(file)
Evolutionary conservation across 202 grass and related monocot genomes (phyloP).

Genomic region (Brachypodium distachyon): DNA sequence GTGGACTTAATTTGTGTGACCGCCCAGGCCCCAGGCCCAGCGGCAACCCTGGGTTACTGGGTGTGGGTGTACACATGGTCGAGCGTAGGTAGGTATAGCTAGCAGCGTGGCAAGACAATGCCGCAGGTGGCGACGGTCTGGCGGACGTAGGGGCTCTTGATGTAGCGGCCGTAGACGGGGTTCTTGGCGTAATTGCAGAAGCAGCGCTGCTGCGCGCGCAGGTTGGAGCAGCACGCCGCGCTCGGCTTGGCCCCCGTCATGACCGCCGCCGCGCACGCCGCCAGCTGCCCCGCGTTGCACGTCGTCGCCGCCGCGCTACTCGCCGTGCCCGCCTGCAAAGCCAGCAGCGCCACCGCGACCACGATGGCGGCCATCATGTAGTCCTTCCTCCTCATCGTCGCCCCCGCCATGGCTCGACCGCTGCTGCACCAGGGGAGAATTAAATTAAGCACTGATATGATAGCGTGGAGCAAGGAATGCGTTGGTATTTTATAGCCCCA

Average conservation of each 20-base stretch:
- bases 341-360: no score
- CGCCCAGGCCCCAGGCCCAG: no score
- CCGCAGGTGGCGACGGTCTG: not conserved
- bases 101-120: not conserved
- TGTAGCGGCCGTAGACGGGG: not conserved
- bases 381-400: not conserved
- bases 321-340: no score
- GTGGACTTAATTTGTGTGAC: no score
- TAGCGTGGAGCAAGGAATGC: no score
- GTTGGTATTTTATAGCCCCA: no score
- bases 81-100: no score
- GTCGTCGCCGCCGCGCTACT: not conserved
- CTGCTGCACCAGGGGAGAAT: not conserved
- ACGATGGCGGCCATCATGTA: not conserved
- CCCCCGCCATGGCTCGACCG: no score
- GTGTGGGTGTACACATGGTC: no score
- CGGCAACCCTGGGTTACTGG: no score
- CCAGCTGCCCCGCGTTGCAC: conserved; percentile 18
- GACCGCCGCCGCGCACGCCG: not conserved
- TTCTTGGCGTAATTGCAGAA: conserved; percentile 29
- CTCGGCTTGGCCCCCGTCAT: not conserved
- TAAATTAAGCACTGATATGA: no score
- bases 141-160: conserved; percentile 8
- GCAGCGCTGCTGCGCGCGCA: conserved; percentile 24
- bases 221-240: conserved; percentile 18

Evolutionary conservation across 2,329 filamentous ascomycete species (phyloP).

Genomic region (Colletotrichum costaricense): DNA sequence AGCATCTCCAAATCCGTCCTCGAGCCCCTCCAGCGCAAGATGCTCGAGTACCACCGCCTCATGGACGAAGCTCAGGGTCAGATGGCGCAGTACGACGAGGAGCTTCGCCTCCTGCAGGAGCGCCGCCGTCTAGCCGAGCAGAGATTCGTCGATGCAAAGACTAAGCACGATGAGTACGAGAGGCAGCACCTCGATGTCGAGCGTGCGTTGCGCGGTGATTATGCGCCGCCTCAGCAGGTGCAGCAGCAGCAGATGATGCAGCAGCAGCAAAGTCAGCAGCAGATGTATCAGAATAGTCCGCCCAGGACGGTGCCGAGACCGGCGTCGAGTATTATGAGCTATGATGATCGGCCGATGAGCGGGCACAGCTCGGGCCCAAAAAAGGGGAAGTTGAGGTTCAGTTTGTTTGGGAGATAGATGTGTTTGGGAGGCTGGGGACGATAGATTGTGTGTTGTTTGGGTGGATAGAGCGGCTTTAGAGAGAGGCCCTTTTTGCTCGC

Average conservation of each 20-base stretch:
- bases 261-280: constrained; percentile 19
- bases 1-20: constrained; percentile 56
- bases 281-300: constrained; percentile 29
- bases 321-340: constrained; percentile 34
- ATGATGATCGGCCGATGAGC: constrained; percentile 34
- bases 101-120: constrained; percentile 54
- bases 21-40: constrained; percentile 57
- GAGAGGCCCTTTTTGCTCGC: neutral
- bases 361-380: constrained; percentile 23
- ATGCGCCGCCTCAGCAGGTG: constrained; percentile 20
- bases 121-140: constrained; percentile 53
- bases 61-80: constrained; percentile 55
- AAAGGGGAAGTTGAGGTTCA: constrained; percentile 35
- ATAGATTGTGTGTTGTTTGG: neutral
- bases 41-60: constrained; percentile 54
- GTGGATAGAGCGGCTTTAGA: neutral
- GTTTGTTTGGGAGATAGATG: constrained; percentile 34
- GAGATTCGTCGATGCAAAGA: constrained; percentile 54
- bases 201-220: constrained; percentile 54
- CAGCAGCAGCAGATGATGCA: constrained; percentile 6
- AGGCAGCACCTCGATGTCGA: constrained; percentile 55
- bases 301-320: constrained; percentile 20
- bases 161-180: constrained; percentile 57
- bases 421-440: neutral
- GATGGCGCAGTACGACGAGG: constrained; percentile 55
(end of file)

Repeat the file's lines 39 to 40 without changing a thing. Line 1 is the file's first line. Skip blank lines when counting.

- GAGAGGCCCTTTTTGCTCGC: neutral
- bases 361-380: constrained; percentile 23